Washington Capitals v New Jersey Devils

Under Pressure: In Washington? Take your pick

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Sometimes, you just can’t choose one.

Especially when picking which Capital faces the most pressure this season. Few teams head into the 2014-15 campaign more dramatically altered; after missing the playoffs for the first time in six years, both the coach (Adam Oates) and GM (George McPhee) were turfed in a significant organizational overhaul. The goal, clearly, was to re-tool a group who’s Stanley Cup window is still (theoretically) open, because that’s what you do when you have a three-time MVP — Alex Ovechkin — in the prime of his career.

So yeah. Pressure abounds.

We’ll start with Ovechkin, who’s coming off a truly bizarre campaign. He was the only player in the NHL to eclipse the 50-goal plateau last season, but also the owner of the league’s third-worst plus-minus rating (minus-35) and, as such, was subjected to scathing, relentless criticism of his defensive play and leadership abilities. There’s no need to go into great detail here as the knocks on Ovechkin are well known; it’s fair to say he exists in a constant state of pressure.

In goal, there’s Braden Holtby. Two years ago, the untested youngster burst onto the scene as a media darling, leading Washington to an upset of the defending Stanley Cup champion Bruins in the opening playoff round. Despite getting pelted by shots (248 over the seven game series), Holtby finished with a .940 save percentage, then nearly helped the Caps topple the Rangers in Round 2 and looked to be Washington’s goalie of the future… but that narrative was interrupted last season, when Holtby couldn’t find his game, lost playing opportunities and acknowledged he struggled with his confidence.

Behind the bench, there’s Barry Trotz. All he needs to do in his first year as coach — after spending the last 15 seasons in Nashville — is have Caps do a virtual 180, instill his defensive philosophies and try to coax another level out of Ovechkin (who, it’s worth noting, is now on his fifth head coach.)

How about those free agents? Those would be former Penguins defensemen Matt Niksanen and Brooks Orpik, both of whom signed mega-deals with Washington this summer. Niskanen, who’d never made more than $2.3 million in a single season, inked for a whopping $40.25M over seven years while Orpik, who turns 34 in September, signed for $27.5 million over five years… a deal that Trotz later admitted the Caps “took some heat” over.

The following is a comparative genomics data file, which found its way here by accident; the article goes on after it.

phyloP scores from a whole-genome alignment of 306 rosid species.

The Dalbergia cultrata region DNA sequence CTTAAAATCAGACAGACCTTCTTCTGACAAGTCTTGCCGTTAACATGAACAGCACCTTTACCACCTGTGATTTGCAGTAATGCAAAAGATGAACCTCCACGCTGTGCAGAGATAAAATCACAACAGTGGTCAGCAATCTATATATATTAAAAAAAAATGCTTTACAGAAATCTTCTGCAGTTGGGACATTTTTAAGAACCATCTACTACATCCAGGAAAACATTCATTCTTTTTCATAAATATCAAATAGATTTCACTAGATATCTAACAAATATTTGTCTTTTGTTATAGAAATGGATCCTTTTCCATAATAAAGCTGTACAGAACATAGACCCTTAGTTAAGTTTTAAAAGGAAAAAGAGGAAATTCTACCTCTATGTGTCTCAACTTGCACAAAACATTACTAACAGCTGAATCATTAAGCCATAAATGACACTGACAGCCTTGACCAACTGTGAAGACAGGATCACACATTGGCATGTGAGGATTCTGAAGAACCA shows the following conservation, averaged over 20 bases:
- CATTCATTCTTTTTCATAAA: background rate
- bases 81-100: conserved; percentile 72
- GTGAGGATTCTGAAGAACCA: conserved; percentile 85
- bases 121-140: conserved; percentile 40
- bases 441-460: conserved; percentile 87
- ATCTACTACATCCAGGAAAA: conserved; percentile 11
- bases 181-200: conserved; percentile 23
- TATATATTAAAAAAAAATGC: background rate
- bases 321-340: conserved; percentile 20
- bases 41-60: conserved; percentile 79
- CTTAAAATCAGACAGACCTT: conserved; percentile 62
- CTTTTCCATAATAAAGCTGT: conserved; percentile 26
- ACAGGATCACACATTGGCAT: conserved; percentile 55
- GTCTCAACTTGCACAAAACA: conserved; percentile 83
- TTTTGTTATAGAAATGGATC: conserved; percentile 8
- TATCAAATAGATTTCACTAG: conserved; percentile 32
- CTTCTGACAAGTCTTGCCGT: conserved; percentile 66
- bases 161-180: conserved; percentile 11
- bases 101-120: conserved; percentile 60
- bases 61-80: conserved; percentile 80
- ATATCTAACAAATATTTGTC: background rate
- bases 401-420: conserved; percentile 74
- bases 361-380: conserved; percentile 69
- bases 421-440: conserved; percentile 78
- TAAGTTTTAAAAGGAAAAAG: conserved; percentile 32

(You could argue pressure from these deals should get kicked upstairs, and land on the desk of new GM Brian MacLellan. And you’d be making a legit argument if you did.)

The list goes on and on. Brooks Laich, who’s name was floated as a potential buyout candidate this summer, is under pressure to finally get healthy and justify his place as Washington’s third highest-paid forward behind Ovechkin and Nicklas Backstrom. Two-time Norris finalists Mike Green’s under pressure to perform in a contract year. There’s a lot riding on Evgeni Kuznetsov to make good on the hype and produce in his first full NHL campaign and, heck, there’s probably some pressure on Tom Wilson to improve on last year’s decent rookie campaign, and avoid the dreaded sophomore slump.

With that said, let’s queue up the theme song!

McDavid was ‘shocked’ to be removed from the ice and put into concussion protocol

NEW YORK, NY - NOVEMBER 03:  Connor McDavid #97 of the Edmonton Oilers skates against the New York Rangers at Madison Square Garden on November 3, 2016 in New York City. The Rangers defeated the Oilers 5-3.  (Photo by Bruce Bennett/Getty Images)
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Connor McDavid went through the NHL’s concussion protocol during Sunday’s game against the Minnesota Wild after a spotter in the arena had the Oilers captain removed from the game.

That, according to McDavid, was a surprising development because, he said, he felt fine.

McDavid was tripped during the second period. As he fell to the ice, McDavid smacked his face on the ice and was in discomfort as he got up. Shortly after, he was removed from the game and put through protocol. He did return for the third period, but the Oilers lost in overtime.

“Yeah, I was pretty shocked, to be honest,” said McDavid.

“I hit my mouth on the ice. You reach up and grab your mouth when you get hit in the mouth. I think that’s a pretty normal thing. Obviously the spotter knew how I was feeling.

“Sh***y time of the game, too, I guess. It’s a little bit of a partial five-on-three and a power play late in the second period where if you capitalize, it could change the game.”

True. Because the Oilers did get a brief five-on-three in that second period, with the game tied at a goal apiece.

But the potential threat of a concussion to any player, not just its young star and top point producer, is something the league must take seriously, especially given the complex nature of such injuries.

“I don’t write the rules,” said coach Todd McLellan.